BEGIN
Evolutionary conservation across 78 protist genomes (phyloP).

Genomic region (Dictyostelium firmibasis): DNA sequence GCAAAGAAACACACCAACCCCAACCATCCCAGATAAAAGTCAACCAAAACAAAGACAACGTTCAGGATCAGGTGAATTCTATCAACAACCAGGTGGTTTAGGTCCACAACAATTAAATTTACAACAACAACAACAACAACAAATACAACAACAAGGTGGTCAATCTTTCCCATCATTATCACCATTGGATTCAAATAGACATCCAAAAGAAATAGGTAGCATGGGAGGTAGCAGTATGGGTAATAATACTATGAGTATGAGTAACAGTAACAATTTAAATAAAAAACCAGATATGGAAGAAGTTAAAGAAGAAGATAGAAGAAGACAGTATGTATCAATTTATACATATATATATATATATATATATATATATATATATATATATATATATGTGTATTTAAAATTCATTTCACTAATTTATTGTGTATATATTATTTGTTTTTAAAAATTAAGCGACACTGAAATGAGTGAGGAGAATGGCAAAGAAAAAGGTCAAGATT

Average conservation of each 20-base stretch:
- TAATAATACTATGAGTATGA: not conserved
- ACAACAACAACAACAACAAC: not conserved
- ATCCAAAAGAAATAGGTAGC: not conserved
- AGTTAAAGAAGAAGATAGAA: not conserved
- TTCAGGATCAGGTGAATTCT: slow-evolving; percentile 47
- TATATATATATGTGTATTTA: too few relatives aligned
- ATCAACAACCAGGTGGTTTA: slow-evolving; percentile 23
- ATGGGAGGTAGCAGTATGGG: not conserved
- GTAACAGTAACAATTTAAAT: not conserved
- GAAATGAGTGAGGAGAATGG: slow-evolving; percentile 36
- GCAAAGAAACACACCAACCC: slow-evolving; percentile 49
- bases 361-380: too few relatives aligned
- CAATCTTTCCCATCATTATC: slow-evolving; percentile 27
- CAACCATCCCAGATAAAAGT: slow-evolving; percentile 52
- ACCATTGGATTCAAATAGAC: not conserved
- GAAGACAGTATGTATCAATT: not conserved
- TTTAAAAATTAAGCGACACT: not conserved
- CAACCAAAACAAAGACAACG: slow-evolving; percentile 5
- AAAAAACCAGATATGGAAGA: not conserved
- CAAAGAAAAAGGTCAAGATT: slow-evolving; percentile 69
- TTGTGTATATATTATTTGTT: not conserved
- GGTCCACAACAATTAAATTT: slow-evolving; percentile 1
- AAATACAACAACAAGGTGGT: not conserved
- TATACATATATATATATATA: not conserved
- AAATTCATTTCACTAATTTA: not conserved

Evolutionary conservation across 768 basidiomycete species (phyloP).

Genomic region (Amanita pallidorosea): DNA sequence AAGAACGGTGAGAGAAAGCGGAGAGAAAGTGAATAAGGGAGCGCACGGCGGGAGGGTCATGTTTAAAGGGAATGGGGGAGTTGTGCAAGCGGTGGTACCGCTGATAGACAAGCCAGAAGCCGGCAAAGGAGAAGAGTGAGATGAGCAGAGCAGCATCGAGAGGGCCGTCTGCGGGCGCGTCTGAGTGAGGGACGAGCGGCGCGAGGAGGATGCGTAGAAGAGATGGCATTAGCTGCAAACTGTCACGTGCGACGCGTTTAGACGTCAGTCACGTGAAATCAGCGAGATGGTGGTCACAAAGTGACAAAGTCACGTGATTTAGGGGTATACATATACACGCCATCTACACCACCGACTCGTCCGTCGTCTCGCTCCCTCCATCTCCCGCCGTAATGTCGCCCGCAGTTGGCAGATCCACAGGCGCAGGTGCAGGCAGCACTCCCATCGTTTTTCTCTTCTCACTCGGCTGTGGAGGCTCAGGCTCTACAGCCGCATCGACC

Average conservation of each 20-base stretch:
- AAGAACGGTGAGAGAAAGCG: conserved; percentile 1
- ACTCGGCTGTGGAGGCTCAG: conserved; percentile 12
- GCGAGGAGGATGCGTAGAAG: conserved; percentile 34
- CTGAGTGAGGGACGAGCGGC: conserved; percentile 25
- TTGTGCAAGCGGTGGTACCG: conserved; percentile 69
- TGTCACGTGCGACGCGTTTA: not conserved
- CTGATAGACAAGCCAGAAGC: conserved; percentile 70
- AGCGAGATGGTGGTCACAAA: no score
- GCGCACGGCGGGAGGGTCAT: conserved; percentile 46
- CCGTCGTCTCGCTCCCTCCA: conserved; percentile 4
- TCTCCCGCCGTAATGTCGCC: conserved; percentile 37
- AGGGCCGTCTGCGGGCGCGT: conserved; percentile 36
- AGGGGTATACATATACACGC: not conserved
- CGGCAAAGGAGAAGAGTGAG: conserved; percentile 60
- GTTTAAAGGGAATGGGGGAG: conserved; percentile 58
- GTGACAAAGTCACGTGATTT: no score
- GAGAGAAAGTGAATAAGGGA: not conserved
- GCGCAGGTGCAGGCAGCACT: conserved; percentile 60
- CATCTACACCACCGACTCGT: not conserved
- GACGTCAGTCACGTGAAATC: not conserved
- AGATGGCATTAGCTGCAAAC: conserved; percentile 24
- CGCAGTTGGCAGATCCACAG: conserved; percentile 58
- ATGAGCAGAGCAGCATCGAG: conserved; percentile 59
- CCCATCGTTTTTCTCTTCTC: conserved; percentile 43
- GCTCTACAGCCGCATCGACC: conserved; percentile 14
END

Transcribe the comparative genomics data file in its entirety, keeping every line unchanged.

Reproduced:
Evolutionary conservation across 78 protist genomes (phyloP).

Genomic region (Dictyostelium firmibasis): DNA sequence GCAAAGAAACACACCAACCCCAACCATCCCAGATAAAAGTCAACCAAAACAAAGACAACGTTCAGGATCAGGTGAATTCTATCAACAACCAGGTGGTTTAGGTCCACAACAATTAAATTTACAACAACAACAACAACAACAAATACAACAACAAGGTGGTCAATCTTTCCCATCATTATCACCATTGGATTCAAATAGACATCCAAAAGAAATAGGTAGCATGGGAGGTAGCAGTATGGGTAATAATACTATGAGTATGAGTAACAGTAACAATTTAAATAAAAAACCAGATATGGAAGAAGTTAAAGAAGAAGATAGAAGAAGACAGTATGTATCAATTTATACATATATATATATATATATATATATATATATATATATATATATATATGTGTATTTAAAATTCATTTCACTAATTTATTGTGTATATATTATTTGTTTTTAAAAATTAAGCGACACTGAAATGAGTGAGGAGAATGGCAAAGAAAAAGGTCAAGATT

Average conservation of each 20-base stretch:
- TAATAATACTATGAGTATGA: not conserved
- ACAACAACAACAACAACAAC: not conserved
- ATCCAAAAGAAATAGGTAGC: not conserved
- AGTTAAAGAAGAAGATAGAA: not conserved
- TTCAGGATCAGGTGAATTCT: slow-evolving; percentile 47
- TATATATATATGTGTATTTA: too few relatives aligned
- ATCAACAACCAGGTGGTTTA: slow-evolving; percentile 23
- ATGGGAGGTAGCAGTATGGG: not conserved
- GTAACAGTAACAATTTAAAT: not conserved
- GAAATGAGTGAGGAGAATGG: slow-evolving; percentile 36
- GCAAAGAAACACACCAACCC: slow-evolving; percentile 49
- bases 361-380: too few relatives aligned
- CAATCTTTCCCATCATTATC: slow-evolving; percentile 27
- CAACCATCCCAGATAAAAGT: slow-evolving; percentile 52
- ACCATTGGATTCAAATAGAC: not conserved
- GAAGACAGTATGTATCAATT: not conserved
- TTTAAAAATTAAGCGACACT: not conserved
- CAACCAAAACAAAGACAACG: slow-evolving; percentile 5
- AAAAAACCAGATATGGAAGA: not conserved
- CAAAGAAAAAGGTCAAGATT: slow-evolving; percentile 69
- TTGTGTATATATTATTTGTT: not conserved
- GGTCCACAACAATTAAATTT: slow-evolving; percentile 1
- AAATACAACAACAAGGTGGT: not conserved
- TATACATATATATATATATA: not conserved
- AAATTCATTTCACTAATTTA: not conserved

Evolutionary conservation across 768 basidiomycete species (phyloP).

Genomic region (Amanita pallidorosea): DNA sequence AAGAACGGTGAGAGAAAGCGGAGAGAAAGTGAATAAGGGAGCGCACGGCGGGAGGGTCATGTTTAAAGGGAATGGGGGAGTTGTGCAAGCGGTGGTACCGCTGATAGACAAGCCAGAAGCCGGCAAAGGAGAAGAGTGAGATGAGCAGAGCAGCATCGAGAGGGCCGTCTGCGGGCGCGTCTGAGTGAGGGACGAGCGGCGCGAGGAGGATGCGTAGAAGAGATGGCATTAGCTGCAAACTGTCACGTGCGACGCGTTTAGACGTCAGTCACGTGAAATCAGCGAGATGGTGGTCACAAAGTGACAAAGTCACGTGATTTAGGGGTATACATATACACGCCATCTACACCACCGACTCGTCCGTCGTCTCGCTCCCTCCATCTCCCGCCGTAATGTCGCCCGCAGTTGGCAGATCCACAGGCGCAGGTGCAGGCAGCACTCCCATCGTTTTTCTCTTCTCACTCGGCTGTGGAGGCTCAGGCTCTACAGCCGCATCGACC

Average conservation of each 20-base stretch:
- AAGAACGGTGAGAGAAAGCG: conserved; percentile 1
- ACTCGGCTGTGGAGGCTCAG: conserved; percentile 12
- GCGAGGAGGATGCGTAGAAG: conserved; percentile 34
- CTGAGTGAGGGACGAGCGGC: conserved; percentile 25
- TTGTGCAAGCGGTGGTACCG: conserved; percentile 69
- TGTCACGTGCGACGCGTTTA: not conserved
- CTGATAGACAAGCCAGAAGC: conserved; percentile 70
- AGCGAGATGGTGGTCACAAA: no score
- GCGCACGGCGGGAGGGTCAT: conserved; percentile 46
- CCGTCGTCTCGCTCCCTCCA: conserved; percentile 4
- TCTCCCGCCGTAATGTCGCC: conserved; percentile 37
- AGGGCCGTCTGCGGGCGCGT: conserved; percentile 36
- AGGGGTATACATATACACGC: not conserved
- CGGCAAAGGAGAAGAGTGAG: conserved; percentile 60
- GTTTAAAGGGAATGGGGGAG: conserved; percentile 58
- GTGACAAAGTCACGTGATTT: no score
- GAGAGAAAGTGAATAAGGGA: not conserved
- GCGCAGGTGCAGGCAGCACT: conserved; percentile 60
- CATCTACACCACCGACTCGT: not conserved
- GACGTCAGTCACGTGAAATC: not conserved
- AGATGGCATTAGCTGCAAAC: conserved; percentile 24
- CGCAGTTGGCAGATCCACAG: conserved; percentile 58
- ATGAGCAGAGCAGCATCGAG: conserved; percentile 59
- CCCATCGTTTTTCTCTTCTC: conserved; percentile 43
- GCTCTACAGCCGCATCGACC: conserved; percentile 14